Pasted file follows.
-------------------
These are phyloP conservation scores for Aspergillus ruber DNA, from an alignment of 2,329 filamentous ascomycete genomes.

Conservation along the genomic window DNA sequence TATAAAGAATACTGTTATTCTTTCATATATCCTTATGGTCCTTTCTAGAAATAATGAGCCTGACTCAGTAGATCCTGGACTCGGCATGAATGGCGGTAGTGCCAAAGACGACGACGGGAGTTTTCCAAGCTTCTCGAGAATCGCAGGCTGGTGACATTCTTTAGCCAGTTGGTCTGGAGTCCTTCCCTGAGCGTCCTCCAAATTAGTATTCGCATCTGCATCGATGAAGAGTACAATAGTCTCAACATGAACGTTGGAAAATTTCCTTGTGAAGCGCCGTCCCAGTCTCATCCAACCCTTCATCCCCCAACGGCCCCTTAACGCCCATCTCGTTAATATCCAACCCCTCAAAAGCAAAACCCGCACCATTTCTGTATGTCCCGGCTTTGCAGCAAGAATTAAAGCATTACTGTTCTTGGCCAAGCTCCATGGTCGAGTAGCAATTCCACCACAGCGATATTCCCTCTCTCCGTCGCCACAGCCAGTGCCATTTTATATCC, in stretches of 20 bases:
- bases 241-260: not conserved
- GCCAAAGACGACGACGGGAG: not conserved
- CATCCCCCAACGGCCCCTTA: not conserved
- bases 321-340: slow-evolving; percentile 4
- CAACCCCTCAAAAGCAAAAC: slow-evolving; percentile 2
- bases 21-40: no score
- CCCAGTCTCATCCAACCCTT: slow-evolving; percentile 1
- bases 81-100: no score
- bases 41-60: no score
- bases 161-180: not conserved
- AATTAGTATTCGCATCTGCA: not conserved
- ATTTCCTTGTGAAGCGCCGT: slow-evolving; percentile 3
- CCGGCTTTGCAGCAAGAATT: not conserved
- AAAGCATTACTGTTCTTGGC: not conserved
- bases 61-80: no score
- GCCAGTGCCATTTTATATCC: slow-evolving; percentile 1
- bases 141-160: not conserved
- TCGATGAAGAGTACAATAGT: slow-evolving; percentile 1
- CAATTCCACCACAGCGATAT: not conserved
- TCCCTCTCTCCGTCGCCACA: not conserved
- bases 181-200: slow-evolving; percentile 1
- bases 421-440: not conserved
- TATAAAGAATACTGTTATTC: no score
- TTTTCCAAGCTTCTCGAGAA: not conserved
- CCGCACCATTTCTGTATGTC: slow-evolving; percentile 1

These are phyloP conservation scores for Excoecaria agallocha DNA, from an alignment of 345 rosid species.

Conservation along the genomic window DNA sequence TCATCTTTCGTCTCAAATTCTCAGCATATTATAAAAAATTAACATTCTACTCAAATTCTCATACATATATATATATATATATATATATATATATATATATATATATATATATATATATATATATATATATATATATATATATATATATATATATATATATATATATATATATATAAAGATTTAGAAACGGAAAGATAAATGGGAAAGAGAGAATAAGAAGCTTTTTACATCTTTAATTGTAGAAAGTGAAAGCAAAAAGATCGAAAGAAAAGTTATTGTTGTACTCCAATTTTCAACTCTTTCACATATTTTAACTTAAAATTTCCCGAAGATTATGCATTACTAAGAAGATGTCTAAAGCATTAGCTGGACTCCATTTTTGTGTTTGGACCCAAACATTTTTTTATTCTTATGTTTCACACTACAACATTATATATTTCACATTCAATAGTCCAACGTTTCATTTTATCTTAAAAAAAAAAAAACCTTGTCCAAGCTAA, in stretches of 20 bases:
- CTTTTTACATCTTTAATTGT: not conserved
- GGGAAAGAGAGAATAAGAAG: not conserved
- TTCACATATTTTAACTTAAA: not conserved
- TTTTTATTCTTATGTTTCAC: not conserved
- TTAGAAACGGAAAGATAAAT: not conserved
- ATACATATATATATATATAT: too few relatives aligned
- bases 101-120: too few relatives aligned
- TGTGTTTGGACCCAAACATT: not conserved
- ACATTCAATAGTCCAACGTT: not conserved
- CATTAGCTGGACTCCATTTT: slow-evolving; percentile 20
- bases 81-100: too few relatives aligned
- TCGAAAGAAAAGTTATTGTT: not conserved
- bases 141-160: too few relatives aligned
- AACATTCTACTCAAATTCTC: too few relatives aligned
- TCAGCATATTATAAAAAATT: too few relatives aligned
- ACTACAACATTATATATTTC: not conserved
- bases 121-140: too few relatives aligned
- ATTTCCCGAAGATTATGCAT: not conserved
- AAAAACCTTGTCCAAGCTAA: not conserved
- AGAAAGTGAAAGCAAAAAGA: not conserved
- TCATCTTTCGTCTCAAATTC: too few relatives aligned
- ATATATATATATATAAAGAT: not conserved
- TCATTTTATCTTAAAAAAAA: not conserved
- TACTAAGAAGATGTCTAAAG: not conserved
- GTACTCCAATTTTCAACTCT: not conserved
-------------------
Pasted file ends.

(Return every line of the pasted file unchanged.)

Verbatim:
These are phyloP conservation scores for Aspergillus ruber DNA, from an alignment of 2,329 filamentous ascomycete genomes.

Conservation along the genomic window DNA sequence TATAAAGAATACTGTTATTCTTTCATATATCCTTATGGTCCTTTCTAGAAATAATGAGCCTGACTCAGTAGATCCTGGACTCGGCATGAATGGCGGTAGTGCCAAAGACGACGACGGGAGTTTTCCAAGCTTCTCGAGAATCGCAGGCTGGTGACATTCTTTAGCCAGTTGGTCTGGAGTCCTTCCCTGAGCGTCCTCCAAATTAGTATTCGCATCTGCATCGATGAAGAGTACAATAGTCTCAACATGAACGTTGGAAAATTTCCTTGTGAAGCGCCGTCCCAGTCTCATCCAACCCTTCATCCCCCAACGGCCCCTTAACGCCCATCTCGTTAATATCCAACCCCTCAAAAGCAAAACCCGCACCATTTCTGTATGTCCCGGCTTTGCAGCAAGAATTAAAGCATTACTGTTCTTGGCCAAGCTCCATGGTCGAGTAGCAATTCCACCACAGCGATATTCCCTCTCTCCGTCGCCACAGCCAGTGCCATTTTATATCC, in stretches of 20 bases:
- bases 241-260: not conserved
- GCCAAAGACGACGACGGGAG: not conserved
- CATCCCCCAACGGCCCCTTA: not conserved
- bases 321-340: slow-evolving; percentile 4
- CAACCCCTCAAAAGCAAAAC: slow-evolving; percentile 2
- bases 21-40: no score
- CCCAGTCTCATCCAACCCTT: slow-evolving; percentile 1
- bases 81-100: no score
- bases 41-60: no score
- bases 161-180: not conserved
- AATTAGTATTCGCATCTGCA: not conserved
- ATTTCCTTGTGAAGCGCCGT: slow-evolving; percentile 3
- CCGGCTTTGCAGCAAGAATT: not conserved
- AAAGCATTACTGTTCTTGGC: not conserved
- bases 61-80: no score
- GCCAGTGCCATTTTATATCC: slow-evolving; percentile 1
- bases 141-160: not conserved
- TCGATGAAGAGTACAATAGT: slow-evolving; percentile 1
- CAATTCCACCACAGCGATAT: not conserved
- TCCCTCTCTCCGTCGCCACA: not conserved
- bases 181-200: slow-evolving; percentile 1
- bases 421-440: not conserved
- TATAAAGAATACTGTTATTC: no score
- TTTTCCAAGCTTCTCGAGAA: not conserved
- CCGCACCATTTCTGTATGTC: slow-evolving; percentile 1

These are phyloP conservation scores for Excoecaria agallocha DNA, from an alignment of 345 rosid species.

Conservation along the genomic window DNA sequence TCATCTTTCGTCTCAAATTCTCAGCATATTATAAAAAATTAACATTCTACTCAAATTCTCATACATATATATATATATATATATATATATATATATATATATATATATATATATATATATATATATATATATATATATATATATATATATATATATATATATATATATATATATAAAGATTTAGAAACGGAAAGATAAATGGGAAAGAGAGAATAAGAAGCTTTTTACATCTTTAATTGTAGAAAGTGAAAGCAAAAAGATCGAAAGAAAAGTTATTGTTGTACTCCAATTTTCAACTCTTTCACATATTTTAACTTAAAATTTCCCGAAGATTATGCATTACTAAGAAGATGTCTAAAGCATTAGCTGGACTCCATTTTTGTGTTTGGACCCAAACATTTTTTTATTCTTATGTTTCACACTACAACATTATATATTTCACATTCAATAGTCCAACGTTTCATTTTATCTTAAAAAAAAAAAAACCTTGTCCAAGCTAA, in stretches of 20 bases:
- CTTTTTACATCTTTAATTGT: not conserved
- GGGAAAGAGAGAATAAGAAG: not conserved
- TTCACATATTTTAACTTAAA: not conserved
- TTTTTATTCTTATGTTTCAC: not conserved
- TTAGAAACGGAAAGATAAAT: not conserved
- ATACATATATATATATATAT: too few relatives aligned
- bases 101-120: too few relatives aligned
- TGTGTTTGGACCCAAACATT: not conserved
- ACATTCAATAGTCCAACGTT: not conserved
- CATTAGCTGGACTCCATTTT: slow-evolving; percentile 20
- bases 81-100: too few relatives aligned
- TCGAAAGAAAAGTTATTGTT: not conserved
- bases 141-160: too few relatives aligned
- AACATTCTACTCAAATTCTC: too few relatives aligned
- TCAGCATATTATAAAAAATT: too few relatives aligned
- ACTACAACATTATATATTTC: not conserved
- bases 121-140: too few relatives aligned
- ATTTCCCGAAGATTATGCAT: not conserved
- AAAAACCTTGTCCAAGCTAA: not conserved
- AGAAAGTGAAAGCAAAAAGA: not conserved
- TCATCTTTCGTCTCAAATTC: too few relatives aligned
- ATATATATATATATAAAGAT: not conserved
- TCATTTTATCTTAAAAAAAA: not conserved
- TACTAAGAAGATGTCTAAAG: not conserved
- GTACTCCAATTTTCAACTCT: not conserved